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9:14 AM / Thursday October 6, 2022

11 Jun 2020

A Millennial Voice: A Look Inside with Judah Klein

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June 11, 2020 Category: Commentary Posted by:

By Danae Reid

From East to West, protests targeting police brutality in light of recent and not so recent events have taken over the nation. In the past two weeks, we’ve seen protests in every American state, as well as in other countries. 

The chant “Black Lives Matter” continues to ring as the fight for justice continues. I was not able to attend the Philadelphia protests myself, but I felt that it was important to speak to someone who did.

Judah Klein, a Black man from Cheltenham, Pennsylvania was present when the peaceful protests took a turn. Here’s what he had to say about his experience of being Black in this country and his thoughts on what he witnessed in  Center City.

SUN: In the wake of everything that’s going on right now, how are you feeling as a Black man living in such a racist,white dominated society? 

JK: You know what’s crazy? A part of me feels scared and vulnerable, but another part of me feels powerful. I’m scared and vulnerable, because I know the thoughts that society has about me and people who look like me because of the color of our skin, but I also feel powerful though because when you’re Black, people see and feel that s**t! They want to be like us and have our style and features. I feel proud to know that we are the blueprint. .

SUN: When you heard about the protests going on in Philly, what were your immediate thoughts? 

JK: My immediate thought was I had to be there. I knew I couldn’t know about it and not be there. It’s [what] so many people truly believed in and was passionate about, that I had to do more than just speak about it. 

SUN: I’ve seen people speaking out about how peaceful the protests in Philly were, and then I’ve seen others say how mentally draining it was to be there. As someone who attended, what was that experience like?

JK: Being there was such an experience! You could really feel the pain and passion everyone around you felt regarding the cause. We all had the same goal and it was amazing. When I first got there it was super peaceful. People were holding up signs and chanting — then the police started pushing, shoving, and macing people, and that’s when people started to fight back. It was a lot and I can see why people can say it was draining — being out there and participating took a lot out of me.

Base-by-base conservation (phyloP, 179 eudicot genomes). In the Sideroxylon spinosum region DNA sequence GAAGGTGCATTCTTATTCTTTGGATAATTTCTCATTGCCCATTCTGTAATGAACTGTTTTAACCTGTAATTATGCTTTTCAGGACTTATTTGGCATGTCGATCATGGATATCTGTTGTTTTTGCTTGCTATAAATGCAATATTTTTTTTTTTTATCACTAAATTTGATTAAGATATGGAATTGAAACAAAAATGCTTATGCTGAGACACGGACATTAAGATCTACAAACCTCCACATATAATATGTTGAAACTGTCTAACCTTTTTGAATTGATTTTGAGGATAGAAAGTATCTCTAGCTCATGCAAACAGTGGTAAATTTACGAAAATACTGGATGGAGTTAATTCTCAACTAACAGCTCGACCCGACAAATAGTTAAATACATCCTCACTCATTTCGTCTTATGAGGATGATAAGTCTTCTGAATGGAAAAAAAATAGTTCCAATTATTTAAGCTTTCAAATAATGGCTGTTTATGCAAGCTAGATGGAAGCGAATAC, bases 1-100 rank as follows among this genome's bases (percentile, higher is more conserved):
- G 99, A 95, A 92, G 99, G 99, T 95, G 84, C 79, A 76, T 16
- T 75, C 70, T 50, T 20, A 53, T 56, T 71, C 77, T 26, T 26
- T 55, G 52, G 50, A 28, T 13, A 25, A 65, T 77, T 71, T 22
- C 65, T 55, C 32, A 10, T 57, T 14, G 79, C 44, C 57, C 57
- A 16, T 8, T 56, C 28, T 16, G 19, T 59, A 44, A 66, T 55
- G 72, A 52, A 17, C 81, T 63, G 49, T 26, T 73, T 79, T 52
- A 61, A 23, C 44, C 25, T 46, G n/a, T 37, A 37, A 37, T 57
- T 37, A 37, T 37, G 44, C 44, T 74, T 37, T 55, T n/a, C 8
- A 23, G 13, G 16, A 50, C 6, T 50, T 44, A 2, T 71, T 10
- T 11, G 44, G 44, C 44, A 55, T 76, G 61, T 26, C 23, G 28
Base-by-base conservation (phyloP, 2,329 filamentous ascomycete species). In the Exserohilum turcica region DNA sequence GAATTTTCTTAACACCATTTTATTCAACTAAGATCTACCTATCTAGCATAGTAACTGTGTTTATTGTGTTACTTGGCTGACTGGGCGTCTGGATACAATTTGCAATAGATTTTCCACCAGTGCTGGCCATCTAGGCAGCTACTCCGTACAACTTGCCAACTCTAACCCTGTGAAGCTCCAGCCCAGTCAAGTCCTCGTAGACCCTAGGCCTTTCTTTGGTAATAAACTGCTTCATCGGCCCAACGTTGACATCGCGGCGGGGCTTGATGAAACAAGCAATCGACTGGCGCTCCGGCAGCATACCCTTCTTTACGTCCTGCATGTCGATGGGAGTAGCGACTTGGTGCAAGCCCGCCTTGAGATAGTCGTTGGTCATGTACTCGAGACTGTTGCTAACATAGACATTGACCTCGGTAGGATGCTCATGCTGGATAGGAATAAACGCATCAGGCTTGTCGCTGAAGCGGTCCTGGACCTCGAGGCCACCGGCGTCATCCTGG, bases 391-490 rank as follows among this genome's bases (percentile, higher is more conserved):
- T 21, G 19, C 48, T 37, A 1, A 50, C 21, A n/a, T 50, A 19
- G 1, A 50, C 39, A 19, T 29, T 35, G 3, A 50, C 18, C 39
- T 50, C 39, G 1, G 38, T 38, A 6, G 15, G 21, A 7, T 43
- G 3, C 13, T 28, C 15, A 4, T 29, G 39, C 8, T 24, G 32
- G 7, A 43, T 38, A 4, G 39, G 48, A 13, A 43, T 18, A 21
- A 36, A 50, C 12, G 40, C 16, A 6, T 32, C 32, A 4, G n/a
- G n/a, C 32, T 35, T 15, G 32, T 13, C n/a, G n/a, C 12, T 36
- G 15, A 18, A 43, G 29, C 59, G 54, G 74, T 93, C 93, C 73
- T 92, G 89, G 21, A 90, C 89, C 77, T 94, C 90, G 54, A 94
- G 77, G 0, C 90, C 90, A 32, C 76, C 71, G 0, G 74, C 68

SUN: The looting and rioting vs. protesting and conversation has been in the forefront lately. Do you think that the conversation is divisive, conducive, or a mix of both?

JK: I think it’s a mix of both, honestly. I think the media “the news” tried to distract people from what was really going on and what people were really protesting for. I was out there when the looting started, and when I tell you the people who started it was not Black. … It’s crazy, but most people did follow suit. It almost felt like it was staged. The cops were also literally a block away watching people loot and did nothing. It almost felt like they wanted it to happen so they could spin the narrative.

SUN: That photo that you took in front of the burning police car is so powerful. What was going on in your mind when you decided to capture that moment in history? 

JK: So in that moment I knew I needed to capture it because of everything that happened prior. I was with everyone when things were peaceful. We marched, we chanted, and we spoke up, but we kept it peaceful. However, when things got crazy between the peaceful protesters and the cops, the protesters got fed up and when I took that picture, in my head it symbolized us being fed up and not stopping the fight until we get equality and justice! 

SUN: What would you like to see change as a result of the protests going on right now? Do you think things will change? Explain.

JK: It’s crazy because one of the things people wanted to change in Philly especially was that they wanted the statue of Frank Rizzo taken down. Some people tried to literally take it down themselves. For the people who don’t know the things he did and his history, just know that I believe the statue should’ve never been put up. I urge you to look him up and read about the things he did to the Black community. So seeing that the mayor had it taken down was a huge win. But over all, I just want justice and equality for my people. If cops were held accountable and locked up for killing Black people, they wouldn’t feel so comfortable mistreating and killing us. I don’t want to have to fear for my family, friends or kids when they encounter cops. They are in place to “protect” us so we shouldn’t have to fear them and they shouldn’t have to fear us. So hopefully after all this, it’s a new dynamic between Black people and cops — A good and healthy dynamic.

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